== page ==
Directed by Mathieu Kassovitz • 1995 • France
Starring Vincent Cassel, Hubert Koundé, Saïd Taghmaoui
Mathieu Kassovitz took the film world by storm with LA HAINE, a gritty, unsettling, and visually explosive look at the racial and cultural volatility in modern-day France, specifically the low-income banlieue districts on Paris’s outskirts. Aimlessly passing their days in the concrete environs of their dead-end suburbia, Vinz (Vincent Cassel), Hubert (Hubert Koundé), and Saïd (Saïd Taghmaoui), a Jew, an African, and an Arab, give human faces to France’s immigrant populations, their bristling resentment at their marginalization slowly simmering until it reaches a climactic boiling point. A work of tough beauty, LA HAINE is a landmark of contemporary French cinema and a gripping reflection of its country’s ongoing identity crisis.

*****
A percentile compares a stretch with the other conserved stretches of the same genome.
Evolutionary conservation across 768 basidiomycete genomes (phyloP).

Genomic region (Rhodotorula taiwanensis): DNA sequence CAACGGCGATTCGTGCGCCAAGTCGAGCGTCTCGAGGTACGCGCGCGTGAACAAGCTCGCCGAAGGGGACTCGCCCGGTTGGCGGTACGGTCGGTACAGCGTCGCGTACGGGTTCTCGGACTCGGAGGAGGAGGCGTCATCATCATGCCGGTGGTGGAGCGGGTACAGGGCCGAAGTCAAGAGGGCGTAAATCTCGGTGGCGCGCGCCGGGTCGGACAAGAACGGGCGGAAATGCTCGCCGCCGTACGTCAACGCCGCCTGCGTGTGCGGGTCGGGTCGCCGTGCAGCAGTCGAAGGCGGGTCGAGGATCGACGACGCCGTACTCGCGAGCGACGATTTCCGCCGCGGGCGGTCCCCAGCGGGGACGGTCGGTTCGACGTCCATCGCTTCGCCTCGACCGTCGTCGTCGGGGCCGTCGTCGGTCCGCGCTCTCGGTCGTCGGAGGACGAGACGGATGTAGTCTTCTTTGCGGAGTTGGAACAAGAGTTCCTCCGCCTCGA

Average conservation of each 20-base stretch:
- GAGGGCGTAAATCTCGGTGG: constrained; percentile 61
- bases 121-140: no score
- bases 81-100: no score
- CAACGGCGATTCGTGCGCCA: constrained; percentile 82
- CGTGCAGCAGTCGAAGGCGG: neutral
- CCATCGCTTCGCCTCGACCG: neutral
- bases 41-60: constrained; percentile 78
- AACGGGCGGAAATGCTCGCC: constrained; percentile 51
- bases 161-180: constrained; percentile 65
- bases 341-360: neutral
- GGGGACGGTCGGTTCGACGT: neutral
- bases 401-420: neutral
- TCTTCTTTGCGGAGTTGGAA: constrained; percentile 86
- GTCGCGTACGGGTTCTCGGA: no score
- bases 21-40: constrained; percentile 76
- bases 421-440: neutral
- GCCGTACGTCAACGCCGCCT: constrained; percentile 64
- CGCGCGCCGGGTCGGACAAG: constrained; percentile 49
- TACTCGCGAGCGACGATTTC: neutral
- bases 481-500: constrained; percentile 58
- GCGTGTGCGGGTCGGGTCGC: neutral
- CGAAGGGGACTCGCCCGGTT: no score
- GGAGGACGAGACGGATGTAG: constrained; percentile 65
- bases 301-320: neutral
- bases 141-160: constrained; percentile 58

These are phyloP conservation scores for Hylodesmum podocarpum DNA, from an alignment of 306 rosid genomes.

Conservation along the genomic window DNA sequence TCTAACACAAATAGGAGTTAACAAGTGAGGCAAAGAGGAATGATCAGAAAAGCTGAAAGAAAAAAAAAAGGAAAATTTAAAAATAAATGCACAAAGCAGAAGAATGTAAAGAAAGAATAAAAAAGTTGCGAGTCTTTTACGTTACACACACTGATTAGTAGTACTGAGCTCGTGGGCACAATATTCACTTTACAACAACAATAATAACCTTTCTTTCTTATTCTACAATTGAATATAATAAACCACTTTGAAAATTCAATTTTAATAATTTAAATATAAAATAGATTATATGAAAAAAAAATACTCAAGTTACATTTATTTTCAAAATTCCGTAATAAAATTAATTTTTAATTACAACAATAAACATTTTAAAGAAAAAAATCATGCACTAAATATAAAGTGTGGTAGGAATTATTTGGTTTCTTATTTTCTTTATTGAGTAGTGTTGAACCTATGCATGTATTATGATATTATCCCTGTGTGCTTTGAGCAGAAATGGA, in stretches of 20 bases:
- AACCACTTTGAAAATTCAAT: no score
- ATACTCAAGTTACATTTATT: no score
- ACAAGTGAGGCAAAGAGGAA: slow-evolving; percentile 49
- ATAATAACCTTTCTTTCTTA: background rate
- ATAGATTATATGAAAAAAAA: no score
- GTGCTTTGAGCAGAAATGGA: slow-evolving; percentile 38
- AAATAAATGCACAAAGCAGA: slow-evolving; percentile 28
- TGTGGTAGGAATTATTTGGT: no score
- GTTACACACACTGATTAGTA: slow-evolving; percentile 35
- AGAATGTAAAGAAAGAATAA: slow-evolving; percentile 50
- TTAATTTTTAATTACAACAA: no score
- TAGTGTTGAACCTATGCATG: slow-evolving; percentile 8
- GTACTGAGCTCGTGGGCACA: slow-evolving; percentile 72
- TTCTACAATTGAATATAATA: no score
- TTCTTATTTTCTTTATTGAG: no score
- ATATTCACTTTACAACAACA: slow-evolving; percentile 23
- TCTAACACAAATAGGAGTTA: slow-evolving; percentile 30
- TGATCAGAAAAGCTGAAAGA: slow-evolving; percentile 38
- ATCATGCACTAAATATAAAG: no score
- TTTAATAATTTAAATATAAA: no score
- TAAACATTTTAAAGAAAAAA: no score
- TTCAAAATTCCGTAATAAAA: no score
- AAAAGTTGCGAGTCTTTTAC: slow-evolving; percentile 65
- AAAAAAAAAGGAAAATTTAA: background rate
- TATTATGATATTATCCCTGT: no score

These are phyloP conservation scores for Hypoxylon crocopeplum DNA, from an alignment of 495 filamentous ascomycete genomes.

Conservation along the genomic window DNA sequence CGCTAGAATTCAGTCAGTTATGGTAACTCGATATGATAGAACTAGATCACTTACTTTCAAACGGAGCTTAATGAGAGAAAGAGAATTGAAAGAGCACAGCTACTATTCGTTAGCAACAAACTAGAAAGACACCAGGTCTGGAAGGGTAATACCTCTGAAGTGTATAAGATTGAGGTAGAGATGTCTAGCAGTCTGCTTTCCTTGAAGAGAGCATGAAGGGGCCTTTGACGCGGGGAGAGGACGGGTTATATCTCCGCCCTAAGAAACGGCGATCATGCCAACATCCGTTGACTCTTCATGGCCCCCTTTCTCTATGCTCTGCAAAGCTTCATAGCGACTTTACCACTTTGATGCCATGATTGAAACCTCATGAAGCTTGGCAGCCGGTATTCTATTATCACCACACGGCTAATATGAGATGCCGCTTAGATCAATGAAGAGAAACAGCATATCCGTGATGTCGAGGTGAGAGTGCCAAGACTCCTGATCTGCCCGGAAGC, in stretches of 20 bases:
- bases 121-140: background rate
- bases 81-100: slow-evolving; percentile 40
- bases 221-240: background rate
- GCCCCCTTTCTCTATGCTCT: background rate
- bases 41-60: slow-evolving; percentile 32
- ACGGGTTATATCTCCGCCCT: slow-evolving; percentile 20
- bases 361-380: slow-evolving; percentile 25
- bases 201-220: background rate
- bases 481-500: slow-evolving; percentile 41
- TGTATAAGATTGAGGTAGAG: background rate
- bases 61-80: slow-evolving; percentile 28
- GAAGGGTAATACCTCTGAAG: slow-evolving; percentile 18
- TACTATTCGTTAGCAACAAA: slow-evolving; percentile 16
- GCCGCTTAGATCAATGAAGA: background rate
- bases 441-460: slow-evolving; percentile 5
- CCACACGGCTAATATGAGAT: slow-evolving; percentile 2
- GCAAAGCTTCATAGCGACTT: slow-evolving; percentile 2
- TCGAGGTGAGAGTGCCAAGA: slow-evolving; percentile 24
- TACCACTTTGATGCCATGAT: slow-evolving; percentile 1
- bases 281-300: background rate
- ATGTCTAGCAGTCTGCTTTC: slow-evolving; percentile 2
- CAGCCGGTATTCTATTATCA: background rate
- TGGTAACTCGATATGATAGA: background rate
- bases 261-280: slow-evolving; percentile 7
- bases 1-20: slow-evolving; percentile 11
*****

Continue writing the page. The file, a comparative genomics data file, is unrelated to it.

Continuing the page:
This documentary, produced by StudioCanal, traces the history of LA HAINE from the real-life shooting that inspired the screenplay to the film’s success at the 1995 Cannes Film Festival. It includes interviews with director Mathieu Kassovitz, actors Vincent Cassel and Hubert Koundé, and producers...
In the following program from 2007, sociologists Sophie Body-Gendrot, William Kornblum, and Jeffrey Fagan discuss the significance of LA HAINE’s banlieue setting and the realities of public housing in France and the United States.